Women voters in Michigan were able to vote in Presidential Elections in 1918, nearly two years before the United States federal government ratified the 19th amendment to the Constitution. It took only six years, from the time the state allowed women to vote in national elections to when a woman held office in the House of Representatives.
The woman who made history was Cora Reynolds Anderson. She also made history by being the first Native American to hold an office in the state.
Her journey to the Michigan House of Representatives started in the Upper Peninsula. On April 10, 1882, Anderson was born on the L'Anse Reservation; she was of Ojibwe (aka Chippewa) descent. After she graduated high school in 1899.
After graduation, Anderson went to the Haskell Institute, which is now known as the Haskell Indian Nations University, in Kansas. She received her teaching degree and returned to Michigan. For a few years, she took up teaching and began a romance with Charles Anderson.
The couple married on Christmas Day 1903.
Anderson continued to teach and advocate for children during this time. Along with her husband, she fought for prohibition to be enacted, not only in her area but across the entire state. She believed that alcoholism was a public health crisis and wanted to help as many families as possible.
There were cheers when the constitutional ban on alcohol went into effect on January 17, 1920. It also fueled a desire to do more for her community.
Heading To The House
In 1924, Representative Patrick O'Brien decided to retire early. A special election was called to replace him. Anderson decided to throw her hat into the ring. She ran unopposed and was sworn in on January 7, 1925.
House Speaker Fred Wells appointed Anderson as the committee chair on the industrial school for girls in Adrian. His reasoning was that she had the educational background to provide insightful suggestions. It was also a reward for the work that she had done in the communities surrounding her.
Due to her advocacy in various areas, she was assigned to other high-profile committees like the Agriculture, Insurance, and Northern State Normal School committees. In that time, she was able to get a lot of work done, including authoring some legislation.
With her tenure coming up, Anderson made it known that she planned on running for re-election. Many thought that she would win another term very easily since she was the first woman to serve in the House, and she was so popular with the leaders.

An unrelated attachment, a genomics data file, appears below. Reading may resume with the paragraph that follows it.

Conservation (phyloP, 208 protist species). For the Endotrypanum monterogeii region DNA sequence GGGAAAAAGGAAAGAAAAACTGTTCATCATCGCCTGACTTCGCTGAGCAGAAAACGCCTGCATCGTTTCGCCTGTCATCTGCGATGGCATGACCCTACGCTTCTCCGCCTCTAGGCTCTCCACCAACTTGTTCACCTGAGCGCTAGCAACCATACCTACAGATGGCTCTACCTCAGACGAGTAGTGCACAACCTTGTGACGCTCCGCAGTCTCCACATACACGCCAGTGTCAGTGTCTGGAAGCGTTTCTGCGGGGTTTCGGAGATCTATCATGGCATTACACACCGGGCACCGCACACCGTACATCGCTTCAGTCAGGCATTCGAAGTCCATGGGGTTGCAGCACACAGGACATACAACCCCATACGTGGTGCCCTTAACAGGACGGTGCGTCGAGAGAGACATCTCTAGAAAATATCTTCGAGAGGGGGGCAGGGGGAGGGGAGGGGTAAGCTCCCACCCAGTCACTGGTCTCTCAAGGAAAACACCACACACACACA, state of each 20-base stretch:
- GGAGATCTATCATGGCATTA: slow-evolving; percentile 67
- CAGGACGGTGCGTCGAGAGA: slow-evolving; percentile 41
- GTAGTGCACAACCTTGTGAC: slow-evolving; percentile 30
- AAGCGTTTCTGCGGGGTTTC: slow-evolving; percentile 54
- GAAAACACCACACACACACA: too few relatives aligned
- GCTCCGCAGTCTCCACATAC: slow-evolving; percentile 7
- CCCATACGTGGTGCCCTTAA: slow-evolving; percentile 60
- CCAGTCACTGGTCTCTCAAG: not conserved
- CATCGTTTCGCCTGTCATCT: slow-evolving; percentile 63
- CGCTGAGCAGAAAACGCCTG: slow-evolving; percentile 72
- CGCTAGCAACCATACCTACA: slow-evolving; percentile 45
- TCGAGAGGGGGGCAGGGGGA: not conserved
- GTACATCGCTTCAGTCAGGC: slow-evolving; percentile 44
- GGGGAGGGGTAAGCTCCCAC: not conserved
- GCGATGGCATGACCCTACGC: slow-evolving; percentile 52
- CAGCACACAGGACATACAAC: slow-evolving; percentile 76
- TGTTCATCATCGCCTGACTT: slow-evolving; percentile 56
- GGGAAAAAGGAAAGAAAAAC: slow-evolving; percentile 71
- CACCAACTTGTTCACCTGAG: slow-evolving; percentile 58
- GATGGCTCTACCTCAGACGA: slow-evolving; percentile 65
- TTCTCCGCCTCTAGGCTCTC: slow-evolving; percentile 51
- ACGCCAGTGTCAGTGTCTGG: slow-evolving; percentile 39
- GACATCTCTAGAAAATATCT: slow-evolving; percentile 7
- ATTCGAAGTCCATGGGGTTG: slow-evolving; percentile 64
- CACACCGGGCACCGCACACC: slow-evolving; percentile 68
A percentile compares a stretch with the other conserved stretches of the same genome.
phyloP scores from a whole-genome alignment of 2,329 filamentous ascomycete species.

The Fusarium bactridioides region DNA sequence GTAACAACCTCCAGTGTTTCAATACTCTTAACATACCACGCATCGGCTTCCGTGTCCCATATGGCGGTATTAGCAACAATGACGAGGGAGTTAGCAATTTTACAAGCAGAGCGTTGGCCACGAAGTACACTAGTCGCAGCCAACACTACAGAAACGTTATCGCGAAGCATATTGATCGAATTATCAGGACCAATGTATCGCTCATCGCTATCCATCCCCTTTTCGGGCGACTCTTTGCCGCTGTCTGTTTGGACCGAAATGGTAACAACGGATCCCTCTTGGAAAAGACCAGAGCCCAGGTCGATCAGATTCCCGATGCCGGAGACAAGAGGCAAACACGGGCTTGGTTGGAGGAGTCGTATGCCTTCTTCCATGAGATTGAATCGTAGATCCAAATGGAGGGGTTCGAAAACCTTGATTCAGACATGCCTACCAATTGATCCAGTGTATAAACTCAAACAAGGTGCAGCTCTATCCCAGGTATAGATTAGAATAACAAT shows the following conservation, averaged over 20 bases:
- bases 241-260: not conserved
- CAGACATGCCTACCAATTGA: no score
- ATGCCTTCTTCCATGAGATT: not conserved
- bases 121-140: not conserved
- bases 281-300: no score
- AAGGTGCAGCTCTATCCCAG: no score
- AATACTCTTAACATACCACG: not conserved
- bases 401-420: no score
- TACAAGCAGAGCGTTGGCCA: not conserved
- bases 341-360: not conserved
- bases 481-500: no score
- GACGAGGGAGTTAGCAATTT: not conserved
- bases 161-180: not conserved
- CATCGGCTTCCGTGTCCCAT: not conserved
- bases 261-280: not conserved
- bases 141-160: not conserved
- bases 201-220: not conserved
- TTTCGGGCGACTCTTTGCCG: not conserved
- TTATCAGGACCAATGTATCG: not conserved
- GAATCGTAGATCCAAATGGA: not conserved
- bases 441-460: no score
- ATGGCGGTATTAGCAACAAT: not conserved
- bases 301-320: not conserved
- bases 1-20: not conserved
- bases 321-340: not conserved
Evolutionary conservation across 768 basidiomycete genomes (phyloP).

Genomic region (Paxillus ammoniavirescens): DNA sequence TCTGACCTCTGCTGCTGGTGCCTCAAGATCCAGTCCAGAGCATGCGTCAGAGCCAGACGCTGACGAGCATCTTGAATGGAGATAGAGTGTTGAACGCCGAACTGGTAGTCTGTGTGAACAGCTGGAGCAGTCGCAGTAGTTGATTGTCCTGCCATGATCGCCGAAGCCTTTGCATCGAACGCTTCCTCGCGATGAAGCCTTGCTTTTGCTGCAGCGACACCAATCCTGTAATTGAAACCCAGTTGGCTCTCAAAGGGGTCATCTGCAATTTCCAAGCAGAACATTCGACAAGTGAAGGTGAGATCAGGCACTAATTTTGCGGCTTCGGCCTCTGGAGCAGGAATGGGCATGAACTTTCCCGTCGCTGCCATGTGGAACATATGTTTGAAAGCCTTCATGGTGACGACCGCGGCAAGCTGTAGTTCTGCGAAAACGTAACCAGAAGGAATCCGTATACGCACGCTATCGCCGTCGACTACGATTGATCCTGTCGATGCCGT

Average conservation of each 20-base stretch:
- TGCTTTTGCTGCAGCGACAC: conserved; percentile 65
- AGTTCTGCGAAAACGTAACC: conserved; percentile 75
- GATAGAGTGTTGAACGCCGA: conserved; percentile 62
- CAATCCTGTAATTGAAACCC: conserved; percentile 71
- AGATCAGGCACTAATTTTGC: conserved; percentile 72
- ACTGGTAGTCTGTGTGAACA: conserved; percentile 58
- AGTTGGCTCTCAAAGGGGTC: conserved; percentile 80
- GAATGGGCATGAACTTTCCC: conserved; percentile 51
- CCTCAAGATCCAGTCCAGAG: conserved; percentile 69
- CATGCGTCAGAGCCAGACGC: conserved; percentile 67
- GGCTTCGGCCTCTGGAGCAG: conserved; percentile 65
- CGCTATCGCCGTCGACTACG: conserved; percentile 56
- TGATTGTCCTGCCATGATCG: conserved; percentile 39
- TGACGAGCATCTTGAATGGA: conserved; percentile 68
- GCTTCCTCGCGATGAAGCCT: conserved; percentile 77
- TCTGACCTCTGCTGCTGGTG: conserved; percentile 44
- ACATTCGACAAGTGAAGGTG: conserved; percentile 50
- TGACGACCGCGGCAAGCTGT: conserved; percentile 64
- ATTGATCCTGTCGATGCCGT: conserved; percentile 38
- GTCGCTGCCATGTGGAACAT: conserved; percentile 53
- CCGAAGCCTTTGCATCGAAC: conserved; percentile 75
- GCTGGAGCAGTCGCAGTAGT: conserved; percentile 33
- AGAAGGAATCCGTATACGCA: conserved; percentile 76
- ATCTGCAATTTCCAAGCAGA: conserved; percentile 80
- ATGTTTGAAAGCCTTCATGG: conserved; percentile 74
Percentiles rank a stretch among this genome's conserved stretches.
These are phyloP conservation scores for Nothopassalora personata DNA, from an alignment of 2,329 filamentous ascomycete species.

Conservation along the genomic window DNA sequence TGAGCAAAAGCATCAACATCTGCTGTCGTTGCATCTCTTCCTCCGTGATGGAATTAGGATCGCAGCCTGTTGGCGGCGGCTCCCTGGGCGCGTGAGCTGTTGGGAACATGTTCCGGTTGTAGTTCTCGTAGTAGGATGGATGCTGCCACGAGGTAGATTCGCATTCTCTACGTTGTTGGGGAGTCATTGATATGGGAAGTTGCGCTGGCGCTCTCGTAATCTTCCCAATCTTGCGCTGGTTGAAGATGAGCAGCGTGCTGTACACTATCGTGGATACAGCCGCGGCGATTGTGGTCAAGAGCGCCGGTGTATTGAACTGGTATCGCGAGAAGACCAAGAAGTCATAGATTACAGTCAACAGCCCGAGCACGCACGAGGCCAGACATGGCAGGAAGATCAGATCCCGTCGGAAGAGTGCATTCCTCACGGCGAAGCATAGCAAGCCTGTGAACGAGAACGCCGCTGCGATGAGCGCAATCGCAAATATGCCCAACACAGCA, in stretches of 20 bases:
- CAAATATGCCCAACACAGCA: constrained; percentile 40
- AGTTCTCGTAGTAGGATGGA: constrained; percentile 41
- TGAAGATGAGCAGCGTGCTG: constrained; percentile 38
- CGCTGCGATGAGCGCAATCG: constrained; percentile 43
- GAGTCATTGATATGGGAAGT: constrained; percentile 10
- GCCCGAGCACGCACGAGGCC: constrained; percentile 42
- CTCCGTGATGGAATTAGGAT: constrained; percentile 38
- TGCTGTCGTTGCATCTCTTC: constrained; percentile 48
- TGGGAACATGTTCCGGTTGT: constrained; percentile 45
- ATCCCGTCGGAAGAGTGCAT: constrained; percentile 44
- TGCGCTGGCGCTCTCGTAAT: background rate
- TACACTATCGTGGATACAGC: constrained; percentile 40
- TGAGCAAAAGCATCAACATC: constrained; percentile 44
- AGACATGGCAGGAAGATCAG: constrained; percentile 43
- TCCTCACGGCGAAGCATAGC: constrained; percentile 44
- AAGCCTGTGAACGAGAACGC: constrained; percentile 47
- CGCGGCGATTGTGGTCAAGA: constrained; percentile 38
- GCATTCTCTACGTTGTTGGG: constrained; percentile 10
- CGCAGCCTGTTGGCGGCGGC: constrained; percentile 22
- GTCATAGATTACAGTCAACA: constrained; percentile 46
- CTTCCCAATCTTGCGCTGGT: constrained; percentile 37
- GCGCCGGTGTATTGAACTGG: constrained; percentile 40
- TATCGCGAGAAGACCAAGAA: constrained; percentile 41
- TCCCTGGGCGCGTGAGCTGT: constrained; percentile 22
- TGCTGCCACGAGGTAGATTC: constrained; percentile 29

However, she was challenged to a primary by William C. Birk. Voters decided to change their representative, and the nomination went to her opponent. He went on to win the seat in the general election.
Despite her defeat, the legacy of what Anderson accomplished lives on.
The Legacy She Left
Anderson left office on January 5, 1927, the day that Birk was sworn in. At the time, she vowed that her time in activism was far from over. She and her husband began to devise other ways to serve their community.
On January 5th and 6th, 1927, she served as a delegate to the Michigan at the Great Lakes-St. Lawrence tidewater congress. She was one of the first women to be asked to do it, and it was a source of great pride for her.
During that stint, she talked about some of the things that she accomplished as a representative. She spoke of some of the laws still in effect in 2022. One of the big pieces of legislation that Anderson helped get passed was the regulation of beauticians. She believed that those who wanted to work in the beauty industry should be licensed and educated.
She also helped pass a bill that required hotels to be clean and safe for visitors. The argument used for passing the law was that it was in the best interest of public health. Her colleagues agreed and passed the bill.
Along with her husband, Anderson continued to advocate for the causes dear to her until her death. On March 11, 1950, she died just about a month shy of her 68th birthday.
In her honor, Michigan lawmakers named The Anderson House Office Building after her; it was dedicated on December 19, 2000. She was inducted into the Michigan Women's Hall of Fame the following year.
Undoubtedly, Anderson opened the door for the many women who followed her in serving in the Michigan House of Representatives. To date, it is believed that she is the only Native American to serve in the same capacity.